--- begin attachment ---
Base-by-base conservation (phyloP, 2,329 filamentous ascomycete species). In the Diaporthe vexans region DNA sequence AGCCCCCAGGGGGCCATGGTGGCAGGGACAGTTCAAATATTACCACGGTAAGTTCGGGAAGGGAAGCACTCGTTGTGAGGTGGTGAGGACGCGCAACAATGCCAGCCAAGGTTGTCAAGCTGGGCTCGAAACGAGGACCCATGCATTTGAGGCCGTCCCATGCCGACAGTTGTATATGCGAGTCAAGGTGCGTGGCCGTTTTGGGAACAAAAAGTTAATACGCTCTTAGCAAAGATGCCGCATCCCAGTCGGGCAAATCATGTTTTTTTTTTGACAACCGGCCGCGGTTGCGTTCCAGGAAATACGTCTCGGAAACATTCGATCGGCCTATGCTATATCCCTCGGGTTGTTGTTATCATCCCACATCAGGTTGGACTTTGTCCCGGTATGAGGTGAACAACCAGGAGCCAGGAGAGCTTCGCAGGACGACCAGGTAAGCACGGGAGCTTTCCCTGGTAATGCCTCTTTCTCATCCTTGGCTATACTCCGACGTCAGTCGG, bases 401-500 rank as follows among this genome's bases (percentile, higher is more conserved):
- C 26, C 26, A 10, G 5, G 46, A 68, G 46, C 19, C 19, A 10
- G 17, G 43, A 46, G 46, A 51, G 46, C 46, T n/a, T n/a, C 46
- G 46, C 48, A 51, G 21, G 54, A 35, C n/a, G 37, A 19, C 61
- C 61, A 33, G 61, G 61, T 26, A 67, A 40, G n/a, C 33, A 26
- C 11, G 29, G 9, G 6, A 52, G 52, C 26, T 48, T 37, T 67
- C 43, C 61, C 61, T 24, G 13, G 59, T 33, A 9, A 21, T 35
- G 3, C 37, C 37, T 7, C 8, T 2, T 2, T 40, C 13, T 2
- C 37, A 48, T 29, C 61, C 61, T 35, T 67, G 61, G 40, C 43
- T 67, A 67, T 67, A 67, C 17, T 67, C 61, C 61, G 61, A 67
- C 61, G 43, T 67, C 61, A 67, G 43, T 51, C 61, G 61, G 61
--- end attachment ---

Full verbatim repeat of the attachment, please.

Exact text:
Base-by-base conservation (phyloP, 2,329 filamentous ascomycete species). In the Diaporthe vexans region DNA sequence AGCCCCCAGGGGGCCATGGTGGCAGGGACAGTTCAAATATTACCACGGTAAGTTCGGGAAGGGAAGCACTCGTTGTGAGGTGGTGAGGACGCGCAACAATGCCAGCCAAGGTTGTCAAGCTGGGCTCGAAACGAGGACCCATGCATTTGAGGCCGTCCCATGCCGACAGTTGTATATGCGAGTCAAGGTGCGTGGCCGTTTTGGGAACAAAAAGTTAATACGCTCTTAGCAAAGATGCCGCATCCCAGTCGGGCAAATCATGTTTTTTTTTTGACAACCGGCCGCGGTTGCGTTCCAGGAAATACGTCTCGGAAACATTCGATCGGCCTATGCTATATCCCTCGGGTTGTTGTTATCATCCCACATCAGGTTGGACTTTGTCCCGGTATGAGGTGAACAACCAGGAGCCAGGAGAGCTTCGCAGGACGACCAGGTAAGCACGGGAGCTTTCCCTGGTAATGCCTCTTTCTCATCCTTGGCTATACTCCGACGTCAGTCGG, bases 401-500 rank as follows among this genome's bases (percentile, higher is more conserved):
- C 26, C 26, A 10, G 5, G 46, A 68, G 46, C 19, C 19, A 10
- G 17, G 43, A 46, G 46, A 51, G 46, C 46, T n/a, T n/a, C 46
- G 46, C 48, A 51, G 21, G 54, A 35, C n/a, G 37, A 19, C 61
- C 61, A 33, G 61, G 61, T 26, A 67, A 40, G n/a, C 33, A 26
- C 11, G 29, G 9, G 6, A 52, G 52, C 26, T 48, T 37, T 67
- C 43, C 61, C 61, T 24, G 13, G 59, T 33, A 9, A 21, T 35
- G 3, C 37, C 37, T 7, C 8, T 2, T 2, T 40, C 13, T 2
- C 37, A 48, T 29, C 61, C 61, T 35, T 67, G 61, G 40, C 43
- T 67, A 67, T 67, A 67, C 17, T 67, C 61, C 61, G 61, A 67
- C 61, G 43, T 67, C 61, A 67, G 43, T 51, C 61, G 61, G 61